With more thorough information, your developers can return highly detailed mockups and drafts in the beginning and avoid planning too big (and leaving some details unfinished) for your investment in the long run.

3. Objective

What is this site trying to accomplish? It could be any number of things: lead capture, e-commerce sales, education, interaction … the list goes on.

While it’s generally true that “everybody needs a website,” you can’t just leave it at that. Sites are built for different purposes, and everything from code to color scheme can reflect its intended goal (or goals). Do you need it to integrate with other systems? Meet security requirements? Function as a tool for re-engaging customers? All of this affects how your developers will make decisions.

If you’re not sure where to start, look to some of your competitors for ideas. What are they using their websites for? Similarly, you can look to the areas of the organization that need improvement - from customer retention to product education, upsells to brand identification - and decide which could benefit from a website the most.

When you bring clear goals to a web development team, they can use their expertise to choose the elements best suited to achieving those goals, get a sense of the overall tone of the site, and implement the tools you need from the get-go.

All of this means fewer revisions and less hassle for everyone involved.

4. Due Date

Just like your budget, determining your “due date” - or at least projected date of site completion - before the project even gets started can be a massive advantage. A solid end point lets developers know just how long they have to work on your project and how much they need to put in each day to meet your expectations.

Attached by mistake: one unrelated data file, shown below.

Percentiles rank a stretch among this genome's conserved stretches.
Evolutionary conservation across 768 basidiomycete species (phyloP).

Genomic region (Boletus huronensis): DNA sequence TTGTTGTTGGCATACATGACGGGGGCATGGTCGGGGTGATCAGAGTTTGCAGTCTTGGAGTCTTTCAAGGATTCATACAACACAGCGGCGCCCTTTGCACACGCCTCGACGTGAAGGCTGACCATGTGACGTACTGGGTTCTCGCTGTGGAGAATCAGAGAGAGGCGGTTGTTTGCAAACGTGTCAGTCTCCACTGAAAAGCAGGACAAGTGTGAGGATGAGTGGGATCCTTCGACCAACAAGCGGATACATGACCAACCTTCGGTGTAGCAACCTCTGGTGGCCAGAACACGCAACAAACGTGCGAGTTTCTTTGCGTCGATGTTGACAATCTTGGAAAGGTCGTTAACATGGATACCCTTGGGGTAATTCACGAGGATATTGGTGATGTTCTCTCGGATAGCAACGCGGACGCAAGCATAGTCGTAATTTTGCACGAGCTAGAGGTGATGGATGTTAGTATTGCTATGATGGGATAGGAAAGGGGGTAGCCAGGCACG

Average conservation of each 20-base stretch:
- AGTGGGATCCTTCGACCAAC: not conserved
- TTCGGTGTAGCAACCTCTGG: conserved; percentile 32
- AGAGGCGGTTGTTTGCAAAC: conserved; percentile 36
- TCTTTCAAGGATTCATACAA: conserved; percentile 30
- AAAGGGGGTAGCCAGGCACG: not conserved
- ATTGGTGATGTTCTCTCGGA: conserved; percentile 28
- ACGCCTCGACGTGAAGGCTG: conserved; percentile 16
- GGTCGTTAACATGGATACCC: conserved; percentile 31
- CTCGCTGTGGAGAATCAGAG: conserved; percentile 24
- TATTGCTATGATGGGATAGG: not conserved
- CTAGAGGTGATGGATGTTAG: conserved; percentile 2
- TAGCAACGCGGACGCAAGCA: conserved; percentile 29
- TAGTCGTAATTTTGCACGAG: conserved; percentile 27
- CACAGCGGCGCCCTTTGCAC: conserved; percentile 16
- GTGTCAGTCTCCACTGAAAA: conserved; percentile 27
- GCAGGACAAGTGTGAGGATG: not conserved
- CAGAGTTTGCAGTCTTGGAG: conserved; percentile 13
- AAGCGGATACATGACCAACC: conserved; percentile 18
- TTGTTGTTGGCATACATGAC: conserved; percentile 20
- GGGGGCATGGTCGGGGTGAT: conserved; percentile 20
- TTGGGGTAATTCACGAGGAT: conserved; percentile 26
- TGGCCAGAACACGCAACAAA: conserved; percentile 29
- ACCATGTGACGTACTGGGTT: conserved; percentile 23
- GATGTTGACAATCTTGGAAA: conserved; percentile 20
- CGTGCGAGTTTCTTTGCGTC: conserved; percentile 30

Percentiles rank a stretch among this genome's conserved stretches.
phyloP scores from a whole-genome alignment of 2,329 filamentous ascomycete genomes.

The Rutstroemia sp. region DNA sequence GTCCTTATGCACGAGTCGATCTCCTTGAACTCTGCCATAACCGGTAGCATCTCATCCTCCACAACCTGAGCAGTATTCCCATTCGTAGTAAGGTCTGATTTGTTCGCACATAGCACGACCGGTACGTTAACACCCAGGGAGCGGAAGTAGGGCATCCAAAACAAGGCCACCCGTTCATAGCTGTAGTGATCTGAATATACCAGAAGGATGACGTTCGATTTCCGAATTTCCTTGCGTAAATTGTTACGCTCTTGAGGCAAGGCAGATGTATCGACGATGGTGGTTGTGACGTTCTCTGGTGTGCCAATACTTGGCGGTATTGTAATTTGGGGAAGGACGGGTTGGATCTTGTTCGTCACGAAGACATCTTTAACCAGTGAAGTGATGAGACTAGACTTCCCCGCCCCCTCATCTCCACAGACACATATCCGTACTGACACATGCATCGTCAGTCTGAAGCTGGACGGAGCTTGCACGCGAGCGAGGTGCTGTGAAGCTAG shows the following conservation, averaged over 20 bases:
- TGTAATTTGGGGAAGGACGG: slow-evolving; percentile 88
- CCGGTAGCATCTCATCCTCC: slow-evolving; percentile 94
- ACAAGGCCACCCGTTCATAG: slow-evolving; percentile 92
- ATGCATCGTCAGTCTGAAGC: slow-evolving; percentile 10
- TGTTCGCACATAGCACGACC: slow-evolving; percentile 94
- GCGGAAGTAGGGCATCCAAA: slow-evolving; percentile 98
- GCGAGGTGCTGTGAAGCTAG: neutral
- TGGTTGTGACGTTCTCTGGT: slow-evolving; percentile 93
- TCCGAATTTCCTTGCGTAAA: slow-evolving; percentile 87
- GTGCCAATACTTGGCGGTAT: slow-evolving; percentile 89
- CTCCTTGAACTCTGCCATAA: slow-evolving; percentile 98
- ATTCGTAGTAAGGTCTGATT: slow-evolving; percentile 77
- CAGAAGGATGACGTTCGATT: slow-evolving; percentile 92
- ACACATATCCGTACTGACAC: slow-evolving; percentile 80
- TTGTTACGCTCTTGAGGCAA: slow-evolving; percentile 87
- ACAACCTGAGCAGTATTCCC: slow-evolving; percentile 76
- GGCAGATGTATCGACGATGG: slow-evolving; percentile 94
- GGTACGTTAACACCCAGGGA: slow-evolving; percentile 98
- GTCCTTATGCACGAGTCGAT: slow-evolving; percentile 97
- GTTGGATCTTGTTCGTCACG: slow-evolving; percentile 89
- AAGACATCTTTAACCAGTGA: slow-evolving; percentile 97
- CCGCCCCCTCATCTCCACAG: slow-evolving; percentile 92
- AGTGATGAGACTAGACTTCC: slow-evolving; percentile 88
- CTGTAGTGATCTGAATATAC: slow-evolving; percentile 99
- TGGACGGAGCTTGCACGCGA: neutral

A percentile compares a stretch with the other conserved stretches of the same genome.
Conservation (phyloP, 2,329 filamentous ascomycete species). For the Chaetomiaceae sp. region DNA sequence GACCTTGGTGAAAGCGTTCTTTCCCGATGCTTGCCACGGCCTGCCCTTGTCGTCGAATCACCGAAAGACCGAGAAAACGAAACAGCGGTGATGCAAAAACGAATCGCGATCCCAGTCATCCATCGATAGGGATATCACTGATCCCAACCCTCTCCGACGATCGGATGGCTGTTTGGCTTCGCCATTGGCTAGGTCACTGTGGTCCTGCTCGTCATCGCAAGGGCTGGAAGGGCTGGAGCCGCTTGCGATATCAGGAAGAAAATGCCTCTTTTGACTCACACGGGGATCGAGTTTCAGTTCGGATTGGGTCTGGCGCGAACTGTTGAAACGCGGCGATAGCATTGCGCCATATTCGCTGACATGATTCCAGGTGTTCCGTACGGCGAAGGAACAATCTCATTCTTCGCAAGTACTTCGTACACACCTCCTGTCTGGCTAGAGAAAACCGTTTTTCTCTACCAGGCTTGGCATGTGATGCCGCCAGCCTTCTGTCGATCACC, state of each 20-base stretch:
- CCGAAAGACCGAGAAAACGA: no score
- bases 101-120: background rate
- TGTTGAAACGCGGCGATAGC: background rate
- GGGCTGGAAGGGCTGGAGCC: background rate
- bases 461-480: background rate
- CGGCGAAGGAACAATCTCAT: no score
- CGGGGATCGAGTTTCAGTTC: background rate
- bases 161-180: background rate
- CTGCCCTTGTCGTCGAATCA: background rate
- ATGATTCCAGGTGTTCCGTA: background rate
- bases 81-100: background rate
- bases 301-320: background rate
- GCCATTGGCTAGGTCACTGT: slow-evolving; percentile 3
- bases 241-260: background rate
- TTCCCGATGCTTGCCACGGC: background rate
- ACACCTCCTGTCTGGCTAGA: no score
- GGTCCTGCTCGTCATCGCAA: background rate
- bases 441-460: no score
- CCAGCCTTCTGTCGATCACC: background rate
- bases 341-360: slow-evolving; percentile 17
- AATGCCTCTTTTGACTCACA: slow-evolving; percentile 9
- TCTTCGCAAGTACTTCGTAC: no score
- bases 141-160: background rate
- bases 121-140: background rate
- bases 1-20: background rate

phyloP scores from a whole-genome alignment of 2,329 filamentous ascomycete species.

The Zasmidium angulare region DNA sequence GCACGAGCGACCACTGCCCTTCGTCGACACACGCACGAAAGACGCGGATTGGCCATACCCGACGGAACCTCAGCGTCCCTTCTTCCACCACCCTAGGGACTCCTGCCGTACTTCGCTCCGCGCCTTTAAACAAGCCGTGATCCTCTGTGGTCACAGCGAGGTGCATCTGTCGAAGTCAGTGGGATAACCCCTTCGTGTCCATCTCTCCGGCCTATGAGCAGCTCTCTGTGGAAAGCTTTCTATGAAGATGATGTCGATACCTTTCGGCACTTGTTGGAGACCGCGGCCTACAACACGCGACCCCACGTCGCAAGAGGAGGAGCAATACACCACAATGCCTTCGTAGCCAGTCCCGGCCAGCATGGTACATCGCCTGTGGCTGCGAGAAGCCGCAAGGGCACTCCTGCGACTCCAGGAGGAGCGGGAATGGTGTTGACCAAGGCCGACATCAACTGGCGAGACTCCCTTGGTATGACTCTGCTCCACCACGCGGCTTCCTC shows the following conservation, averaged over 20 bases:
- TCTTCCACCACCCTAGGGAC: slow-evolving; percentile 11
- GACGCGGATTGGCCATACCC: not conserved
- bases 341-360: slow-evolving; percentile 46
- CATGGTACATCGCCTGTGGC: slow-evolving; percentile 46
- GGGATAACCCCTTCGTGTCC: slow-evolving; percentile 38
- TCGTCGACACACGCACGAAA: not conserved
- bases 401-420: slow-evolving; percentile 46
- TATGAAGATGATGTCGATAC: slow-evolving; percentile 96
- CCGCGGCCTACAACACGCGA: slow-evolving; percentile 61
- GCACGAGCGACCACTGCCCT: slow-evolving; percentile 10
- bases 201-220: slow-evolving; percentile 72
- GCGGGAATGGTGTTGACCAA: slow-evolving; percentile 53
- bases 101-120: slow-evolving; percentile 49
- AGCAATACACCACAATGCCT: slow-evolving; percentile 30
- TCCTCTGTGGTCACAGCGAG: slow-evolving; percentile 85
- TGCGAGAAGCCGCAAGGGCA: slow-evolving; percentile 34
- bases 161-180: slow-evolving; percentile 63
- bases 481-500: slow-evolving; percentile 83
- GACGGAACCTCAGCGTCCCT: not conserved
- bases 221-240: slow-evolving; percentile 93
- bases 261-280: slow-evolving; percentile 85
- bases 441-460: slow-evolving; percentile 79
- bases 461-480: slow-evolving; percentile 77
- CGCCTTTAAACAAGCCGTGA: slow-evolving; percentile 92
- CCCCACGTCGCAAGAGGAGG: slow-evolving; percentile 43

Setting a due date also allows you to roll other marketing efforts into the building and launch of your new site. When you know the timeline, your mailers, ad campaigns, company announcements, etc. can all coincide with the site’s completion.

Above all, it’s just another way to keep everyone - project managers, developers, content creators, and more - all on the same page. When the whole team (not just the web folks) are all on track, all of the complex components can come together in successful symphony.

On the other side of the coin, you’ll also have to communicate with the web developers. The above list of considerations are for you to take from your company/client to the web team. You can (and should) have them established when you approach a site design in the first place.

The developers, however, will also have some more specific questions. These questions will allow the web team to work more autonomously, not halting work every time they need a critical piece of information.